“Once we have arranged the particular type of consequence called a reinforcement,” Skinner wrote in 1954 in “The Science of Learning and the Art of Teaching,” "our techniques permit us to shape the behavior of an organism almost at will. It has become a routine exercise to demonstrate this in classes in elementary psychology by conditioning such an organism as a pigeon.”
“…Such an organism as a pigeon.” We often speak of “lab rats” as shorthand for the animals used in scientific experiments. We use the phrase too to describe people who work in labs, who are completely absorbed in performing their tasks again and again and again. In education and in education technology, students are also the subjects of experimentation and conditioning. In Skinner’s framework, they are not “lab rats”; they are pigeons. As he wrote,
…Comparable results have been obtained with pigeons, rats, dogs, monkeys, human children… and psychotic subjects. In spite of great phylogenetic differences, all these organisms show amazingly similar properties of the learning process. It should be emphasized that this has been achieved by analyzing the effects of reinforcement and by designing techniques that manipulate reinforcement with considerable precision. Only in this way can the behavior of the individual be brought under such precise control.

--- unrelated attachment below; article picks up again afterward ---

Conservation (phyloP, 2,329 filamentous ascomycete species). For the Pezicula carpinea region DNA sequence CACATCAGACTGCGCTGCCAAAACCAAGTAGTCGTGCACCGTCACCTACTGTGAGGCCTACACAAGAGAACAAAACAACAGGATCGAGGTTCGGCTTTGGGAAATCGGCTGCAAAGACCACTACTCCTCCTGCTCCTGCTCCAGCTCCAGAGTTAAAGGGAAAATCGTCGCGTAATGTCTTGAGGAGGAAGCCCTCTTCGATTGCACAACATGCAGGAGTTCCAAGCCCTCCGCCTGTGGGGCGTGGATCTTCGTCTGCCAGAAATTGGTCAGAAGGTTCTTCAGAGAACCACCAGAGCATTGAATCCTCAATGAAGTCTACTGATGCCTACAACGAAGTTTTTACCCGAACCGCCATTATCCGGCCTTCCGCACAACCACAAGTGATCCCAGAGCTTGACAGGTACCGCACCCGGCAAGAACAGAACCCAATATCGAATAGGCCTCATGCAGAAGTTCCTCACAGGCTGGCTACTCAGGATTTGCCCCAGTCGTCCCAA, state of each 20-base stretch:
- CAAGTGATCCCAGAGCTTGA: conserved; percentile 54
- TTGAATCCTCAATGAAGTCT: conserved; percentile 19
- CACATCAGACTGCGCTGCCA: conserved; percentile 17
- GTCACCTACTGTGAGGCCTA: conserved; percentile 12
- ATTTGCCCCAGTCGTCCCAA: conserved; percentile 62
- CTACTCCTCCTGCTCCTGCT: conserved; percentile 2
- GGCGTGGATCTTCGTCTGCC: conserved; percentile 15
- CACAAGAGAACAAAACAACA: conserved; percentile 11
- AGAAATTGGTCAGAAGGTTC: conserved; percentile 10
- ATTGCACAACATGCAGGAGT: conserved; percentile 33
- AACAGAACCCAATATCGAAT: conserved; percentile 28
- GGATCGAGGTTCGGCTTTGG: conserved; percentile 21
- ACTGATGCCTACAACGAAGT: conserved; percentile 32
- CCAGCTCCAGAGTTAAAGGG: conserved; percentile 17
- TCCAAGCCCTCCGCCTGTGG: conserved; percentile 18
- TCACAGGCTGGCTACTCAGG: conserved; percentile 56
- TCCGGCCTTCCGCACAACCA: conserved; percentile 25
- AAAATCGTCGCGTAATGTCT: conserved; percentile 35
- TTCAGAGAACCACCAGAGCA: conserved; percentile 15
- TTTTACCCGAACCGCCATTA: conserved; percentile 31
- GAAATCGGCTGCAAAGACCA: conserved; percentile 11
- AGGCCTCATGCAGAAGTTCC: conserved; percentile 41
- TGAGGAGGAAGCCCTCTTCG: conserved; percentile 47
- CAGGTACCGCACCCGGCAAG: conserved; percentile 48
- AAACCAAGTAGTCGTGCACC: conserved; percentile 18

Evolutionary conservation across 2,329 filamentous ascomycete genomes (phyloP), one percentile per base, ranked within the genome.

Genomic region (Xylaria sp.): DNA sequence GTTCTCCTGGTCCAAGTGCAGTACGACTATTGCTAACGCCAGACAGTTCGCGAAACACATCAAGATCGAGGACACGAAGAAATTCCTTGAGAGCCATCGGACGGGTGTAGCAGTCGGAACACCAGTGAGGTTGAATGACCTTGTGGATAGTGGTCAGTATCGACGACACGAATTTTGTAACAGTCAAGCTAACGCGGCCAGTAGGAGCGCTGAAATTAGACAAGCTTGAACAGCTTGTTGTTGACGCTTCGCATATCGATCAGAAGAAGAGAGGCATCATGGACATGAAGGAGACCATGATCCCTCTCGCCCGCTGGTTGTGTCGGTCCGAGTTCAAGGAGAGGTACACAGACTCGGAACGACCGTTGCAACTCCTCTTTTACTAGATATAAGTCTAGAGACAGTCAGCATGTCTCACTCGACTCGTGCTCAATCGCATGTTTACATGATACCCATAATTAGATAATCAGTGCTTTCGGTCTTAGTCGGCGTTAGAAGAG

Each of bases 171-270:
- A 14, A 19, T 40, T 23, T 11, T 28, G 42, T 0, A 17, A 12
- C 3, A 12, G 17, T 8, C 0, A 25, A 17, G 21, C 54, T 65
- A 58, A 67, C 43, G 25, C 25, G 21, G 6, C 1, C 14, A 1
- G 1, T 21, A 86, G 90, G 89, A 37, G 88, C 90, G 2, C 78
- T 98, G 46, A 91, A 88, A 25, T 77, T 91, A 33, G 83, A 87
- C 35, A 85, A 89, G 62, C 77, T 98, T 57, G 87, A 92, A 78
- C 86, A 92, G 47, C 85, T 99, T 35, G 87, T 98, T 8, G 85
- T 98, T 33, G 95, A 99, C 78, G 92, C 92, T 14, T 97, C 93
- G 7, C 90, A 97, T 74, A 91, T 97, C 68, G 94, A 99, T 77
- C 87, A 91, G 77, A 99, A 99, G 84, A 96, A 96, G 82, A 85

If we do not bring students’ behavior under control, Skinner cautioned, we will find ourselves “losing our pigeon.” The animal will be beyond our control.